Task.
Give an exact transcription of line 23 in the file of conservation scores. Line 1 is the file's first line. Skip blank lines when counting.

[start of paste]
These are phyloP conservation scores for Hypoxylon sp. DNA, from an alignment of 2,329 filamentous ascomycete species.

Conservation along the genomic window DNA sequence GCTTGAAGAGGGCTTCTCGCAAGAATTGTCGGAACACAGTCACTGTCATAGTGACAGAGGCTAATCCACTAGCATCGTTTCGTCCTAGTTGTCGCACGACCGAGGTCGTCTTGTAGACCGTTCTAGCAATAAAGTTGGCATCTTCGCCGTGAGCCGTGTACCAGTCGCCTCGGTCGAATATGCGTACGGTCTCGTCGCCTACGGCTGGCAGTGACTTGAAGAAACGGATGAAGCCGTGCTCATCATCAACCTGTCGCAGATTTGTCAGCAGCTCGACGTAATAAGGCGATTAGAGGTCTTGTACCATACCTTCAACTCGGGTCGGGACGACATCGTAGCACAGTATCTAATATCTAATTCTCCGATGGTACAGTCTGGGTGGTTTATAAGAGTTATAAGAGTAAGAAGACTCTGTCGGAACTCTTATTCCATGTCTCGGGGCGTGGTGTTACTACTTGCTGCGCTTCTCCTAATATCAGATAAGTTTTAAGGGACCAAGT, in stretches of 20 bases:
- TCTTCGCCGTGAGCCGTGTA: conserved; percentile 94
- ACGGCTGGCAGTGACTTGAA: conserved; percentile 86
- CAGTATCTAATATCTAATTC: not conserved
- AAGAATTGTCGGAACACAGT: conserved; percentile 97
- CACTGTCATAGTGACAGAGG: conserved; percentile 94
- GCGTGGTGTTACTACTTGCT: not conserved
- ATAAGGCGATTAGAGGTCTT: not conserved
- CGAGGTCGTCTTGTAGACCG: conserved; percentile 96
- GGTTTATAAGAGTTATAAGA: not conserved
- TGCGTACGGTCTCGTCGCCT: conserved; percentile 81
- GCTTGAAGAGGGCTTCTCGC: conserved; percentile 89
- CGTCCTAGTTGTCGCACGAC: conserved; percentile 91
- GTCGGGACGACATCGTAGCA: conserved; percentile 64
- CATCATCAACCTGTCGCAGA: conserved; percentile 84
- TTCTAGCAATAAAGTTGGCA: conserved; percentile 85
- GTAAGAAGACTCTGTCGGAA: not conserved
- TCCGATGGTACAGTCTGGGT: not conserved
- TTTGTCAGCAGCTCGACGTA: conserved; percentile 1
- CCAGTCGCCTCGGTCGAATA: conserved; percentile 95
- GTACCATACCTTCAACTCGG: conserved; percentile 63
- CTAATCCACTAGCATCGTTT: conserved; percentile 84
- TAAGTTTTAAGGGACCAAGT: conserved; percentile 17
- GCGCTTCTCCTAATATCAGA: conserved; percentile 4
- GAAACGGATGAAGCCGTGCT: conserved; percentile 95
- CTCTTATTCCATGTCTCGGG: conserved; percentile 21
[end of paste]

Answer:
- CTAATCCACTAGCATCGTTT: conserved; percentile 84